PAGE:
South Africa is a BRICS country. Despite many setbacks, it is a revolutionary country. Many men and women from the African Left, many revolutionaries, agree: it is the only beacon of hope on the continent almost thoroughly destroyed by Western imperialism and savage capitalism.
It is not perfect; far from it. But it is the best we have, and we have to fight for it, do our best to get involved and improve it!
I come to South Africa at least once a year, for more than two decades. This year I was invited to speak at the 14th International Symposium on the Contributions of Psychology to Peace, held in Johannesburg and Pretoria.
At the symposium, I spoke about two ongoing genocides: one in Palestine and other in Kashmir. I also showed my 90-minutes feature documentary “Rwanda Gambit,” about Rwanda and the support it receives from the West. The film also exposes the most intensive ongoing slaughter in the Democratic Republic of Congo, which is being committed by both Uganda and Rwanda on behalf of Western powers.
Both sides are busy picking each other’s brains. Top psychologists from all over the world are learning from me about several desperate war zones, about the horrors being instigated by the Empire. I am learning about psychology and its involvement in today’s world; some positive, some extremely negative.
For instance, during his chilling presentation, “Human Rights and U. S. Psychologists’ Wrongs: The Undermining of Professional Ethics in an Era of ‘Enhanced Interrogation,’” Professor Michael Wessells from Columbia University, New York City, spoke about U.S. psychologists and their participation in torturing political prisoners.
Our Palestinian comrades spoke about psychological impact on people of Palestine who are forced to live under brutal Israeli occupation. University of South Africa (UNISA) is hosting this Symposium, and it is also sharing its knowledge and expertise with us, delegates.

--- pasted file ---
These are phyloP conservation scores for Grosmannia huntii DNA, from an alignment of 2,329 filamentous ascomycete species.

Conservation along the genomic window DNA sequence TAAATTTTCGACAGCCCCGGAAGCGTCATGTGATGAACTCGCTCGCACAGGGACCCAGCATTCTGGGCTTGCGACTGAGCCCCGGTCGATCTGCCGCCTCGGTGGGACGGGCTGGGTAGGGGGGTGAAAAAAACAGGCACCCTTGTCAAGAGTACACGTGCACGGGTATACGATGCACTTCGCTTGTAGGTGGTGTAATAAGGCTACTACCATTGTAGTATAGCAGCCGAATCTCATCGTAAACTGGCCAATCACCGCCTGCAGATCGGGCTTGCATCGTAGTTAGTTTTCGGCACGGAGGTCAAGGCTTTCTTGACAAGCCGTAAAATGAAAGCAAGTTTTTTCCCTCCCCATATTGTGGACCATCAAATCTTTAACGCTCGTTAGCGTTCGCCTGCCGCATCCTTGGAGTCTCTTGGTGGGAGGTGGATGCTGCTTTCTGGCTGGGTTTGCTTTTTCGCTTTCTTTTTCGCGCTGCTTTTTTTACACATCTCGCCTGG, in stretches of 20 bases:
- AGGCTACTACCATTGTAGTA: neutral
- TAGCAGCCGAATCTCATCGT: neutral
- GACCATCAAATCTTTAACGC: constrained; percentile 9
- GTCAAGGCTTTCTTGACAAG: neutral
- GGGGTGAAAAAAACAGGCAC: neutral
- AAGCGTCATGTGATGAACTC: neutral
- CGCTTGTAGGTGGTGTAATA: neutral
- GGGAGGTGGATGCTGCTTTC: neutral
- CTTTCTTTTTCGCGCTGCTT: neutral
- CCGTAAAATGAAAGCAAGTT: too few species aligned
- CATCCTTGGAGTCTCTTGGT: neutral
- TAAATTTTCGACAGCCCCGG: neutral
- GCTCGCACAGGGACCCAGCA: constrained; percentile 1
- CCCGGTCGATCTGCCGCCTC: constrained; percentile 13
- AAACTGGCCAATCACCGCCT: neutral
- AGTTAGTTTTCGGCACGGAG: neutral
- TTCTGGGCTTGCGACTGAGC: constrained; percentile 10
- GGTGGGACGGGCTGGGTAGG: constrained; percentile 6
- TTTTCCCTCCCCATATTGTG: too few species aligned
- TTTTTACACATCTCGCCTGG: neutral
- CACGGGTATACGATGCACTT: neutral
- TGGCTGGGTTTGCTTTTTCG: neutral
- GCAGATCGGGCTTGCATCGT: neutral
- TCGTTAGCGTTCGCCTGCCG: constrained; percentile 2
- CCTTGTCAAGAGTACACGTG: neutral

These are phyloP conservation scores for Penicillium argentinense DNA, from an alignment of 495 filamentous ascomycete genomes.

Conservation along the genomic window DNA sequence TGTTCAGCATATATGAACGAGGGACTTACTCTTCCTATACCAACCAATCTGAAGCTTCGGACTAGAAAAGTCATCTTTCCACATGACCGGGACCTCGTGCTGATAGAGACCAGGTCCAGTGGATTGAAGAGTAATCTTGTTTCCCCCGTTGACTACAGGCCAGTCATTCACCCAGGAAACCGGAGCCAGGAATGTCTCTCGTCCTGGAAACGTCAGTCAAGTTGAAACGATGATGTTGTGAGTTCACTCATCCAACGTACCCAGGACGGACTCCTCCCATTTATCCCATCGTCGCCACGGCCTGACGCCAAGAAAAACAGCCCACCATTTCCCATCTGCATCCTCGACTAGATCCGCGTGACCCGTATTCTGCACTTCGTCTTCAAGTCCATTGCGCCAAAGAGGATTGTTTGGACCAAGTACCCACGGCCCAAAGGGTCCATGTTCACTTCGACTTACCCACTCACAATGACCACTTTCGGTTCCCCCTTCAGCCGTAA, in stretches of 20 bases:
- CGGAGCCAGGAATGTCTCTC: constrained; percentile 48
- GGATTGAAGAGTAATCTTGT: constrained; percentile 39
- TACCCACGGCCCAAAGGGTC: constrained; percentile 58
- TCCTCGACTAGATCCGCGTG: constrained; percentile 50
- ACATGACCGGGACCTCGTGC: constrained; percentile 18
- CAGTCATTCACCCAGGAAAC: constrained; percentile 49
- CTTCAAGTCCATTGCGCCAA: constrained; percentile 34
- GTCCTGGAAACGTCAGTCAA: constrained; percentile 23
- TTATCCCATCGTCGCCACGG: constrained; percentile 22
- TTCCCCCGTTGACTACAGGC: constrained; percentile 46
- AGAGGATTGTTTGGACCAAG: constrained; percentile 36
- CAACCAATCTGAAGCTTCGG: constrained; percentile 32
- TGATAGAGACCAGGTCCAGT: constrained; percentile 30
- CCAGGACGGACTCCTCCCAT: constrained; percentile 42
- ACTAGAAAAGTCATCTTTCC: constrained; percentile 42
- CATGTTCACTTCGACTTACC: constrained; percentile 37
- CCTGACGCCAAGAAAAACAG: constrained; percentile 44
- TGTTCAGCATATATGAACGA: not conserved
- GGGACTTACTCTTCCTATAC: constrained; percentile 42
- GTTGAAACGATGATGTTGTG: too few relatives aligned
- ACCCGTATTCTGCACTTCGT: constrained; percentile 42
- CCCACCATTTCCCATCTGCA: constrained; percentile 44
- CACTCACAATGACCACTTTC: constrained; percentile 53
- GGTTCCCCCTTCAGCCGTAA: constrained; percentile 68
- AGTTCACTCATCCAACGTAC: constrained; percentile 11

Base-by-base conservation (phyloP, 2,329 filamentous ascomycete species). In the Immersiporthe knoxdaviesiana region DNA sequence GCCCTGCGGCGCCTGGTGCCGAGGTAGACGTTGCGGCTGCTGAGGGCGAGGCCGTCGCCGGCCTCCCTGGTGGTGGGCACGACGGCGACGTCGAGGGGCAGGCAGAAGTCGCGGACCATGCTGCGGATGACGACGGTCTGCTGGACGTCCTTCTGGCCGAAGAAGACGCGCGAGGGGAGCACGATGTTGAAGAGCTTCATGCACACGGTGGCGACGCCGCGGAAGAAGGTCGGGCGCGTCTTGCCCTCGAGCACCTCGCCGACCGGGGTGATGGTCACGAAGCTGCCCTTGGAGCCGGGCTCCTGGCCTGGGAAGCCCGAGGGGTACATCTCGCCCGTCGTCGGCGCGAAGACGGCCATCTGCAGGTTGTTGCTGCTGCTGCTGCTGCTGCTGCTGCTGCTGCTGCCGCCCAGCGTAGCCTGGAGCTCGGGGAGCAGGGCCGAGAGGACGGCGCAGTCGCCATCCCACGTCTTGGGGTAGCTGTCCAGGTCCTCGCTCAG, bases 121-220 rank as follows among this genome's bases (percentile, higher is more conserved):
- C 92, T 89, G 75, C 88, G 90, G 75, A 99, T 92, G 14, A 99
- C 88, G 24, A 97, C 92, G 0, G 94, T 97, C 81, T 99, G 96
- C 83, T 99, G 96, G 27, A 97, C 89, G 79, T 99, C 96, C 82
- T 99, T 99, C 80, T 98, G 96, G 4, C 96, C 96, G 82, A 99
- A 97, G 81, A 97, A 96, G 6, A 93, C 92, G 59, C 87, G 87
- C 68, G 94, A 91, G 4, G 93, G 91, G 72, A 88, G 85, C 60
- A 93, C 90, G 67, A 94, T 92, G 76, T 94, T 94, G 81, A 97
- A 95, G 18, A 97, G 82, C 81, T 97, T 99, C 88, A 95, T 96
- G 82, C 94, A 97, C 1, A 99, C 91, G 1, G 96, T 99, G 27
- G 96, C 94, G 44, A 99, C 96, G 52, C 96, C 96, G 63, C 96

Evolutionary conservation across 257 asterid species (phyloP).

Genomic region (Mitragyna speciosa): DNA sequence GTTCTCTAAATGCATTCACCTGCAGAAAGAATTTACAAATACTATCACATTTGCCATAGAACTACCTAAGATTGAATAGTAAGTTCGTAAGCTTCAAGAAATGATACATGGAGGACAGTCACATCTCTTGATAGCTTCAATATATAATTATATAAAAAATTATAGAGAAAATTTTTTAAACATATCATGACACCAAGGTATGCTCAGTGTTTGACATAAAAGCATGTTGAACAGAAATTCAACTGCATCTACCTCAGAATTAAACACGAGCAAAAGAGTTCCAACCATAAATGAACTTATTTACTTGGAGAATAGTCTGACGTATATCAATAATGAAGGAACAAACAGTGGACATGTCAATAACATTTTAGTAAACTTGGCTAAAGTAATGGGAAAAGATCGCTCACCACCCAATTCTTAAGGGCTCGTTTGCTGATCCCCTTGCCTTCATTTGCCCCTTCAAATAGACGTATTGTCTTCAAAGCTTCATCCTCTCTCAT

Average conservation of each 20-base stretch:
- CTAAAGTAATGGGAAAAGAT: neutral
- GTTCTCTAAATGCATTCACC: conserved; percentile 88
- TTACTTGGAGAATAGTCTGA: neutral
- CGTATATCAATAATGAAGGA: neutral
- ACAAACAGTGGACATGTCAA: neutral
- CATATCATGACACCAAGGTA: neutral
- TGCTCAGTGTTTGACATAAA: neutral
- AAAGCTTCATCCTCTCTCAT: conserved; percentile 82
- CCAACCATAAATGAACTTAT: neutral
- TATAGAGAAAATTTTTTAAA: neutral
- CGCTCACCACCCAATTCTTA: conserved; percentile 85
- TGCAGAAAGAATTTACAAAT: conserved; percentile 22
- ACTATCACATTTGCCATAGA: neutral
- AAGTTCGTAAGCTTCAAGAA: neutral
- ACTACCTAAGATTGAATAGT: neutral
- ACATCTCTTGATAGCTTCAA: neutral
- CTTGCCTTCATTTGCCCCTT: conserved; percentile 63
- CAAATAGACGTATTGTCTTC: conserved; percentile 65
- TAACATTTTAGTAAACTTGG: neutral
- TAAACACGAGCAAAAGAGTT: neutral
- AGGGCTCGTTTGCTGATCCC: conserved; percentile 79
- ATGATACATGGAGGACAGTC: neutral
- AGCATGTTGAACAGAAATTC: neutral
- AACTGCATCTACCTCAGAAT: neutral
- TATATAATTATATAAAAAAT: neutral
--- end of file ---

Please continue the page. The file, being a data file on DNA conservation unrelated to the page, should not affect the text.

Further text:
In the past, UNISA fought against apartheid, and now it gives scholarships to students from all over Africa, but also from Palestine and elsewhere. It is true internationalist institution, one of the engines of the South African revolution.
Organizers took us to one of the slums that are still surrounding Johannesburg and other South African cities – Thembelihle.
There, we witnessed fiery confrontation between members of the local community and a representative of South African government.
In South Africa, great progress had been made since the end of apartheid. The government is providing free education, free medical care and heavily subsidized public transportation. Housing for the poor, as well as public spaces and cultural institutions are being built on a massive scale.
But people are impatient. They are demanding more, faster. South Africa is still suffering from unequal distribution of wealth and there is serious problem with corruption among some members of the government.
Local right-wing press and foreign mass media are greatly exacerbating the situation, by constantly attacking the government, the system and the direction in which the country is moving.
I will be returning to this magnificent country later this year, addressing in details some of the issues I touched in this short update.
Please read my report on South Africa from October 3, 2014: “In South Africa, Africa is rising”: http://www.counterpunch.org/2014/10/03/in-south-africa-africa-is-rising/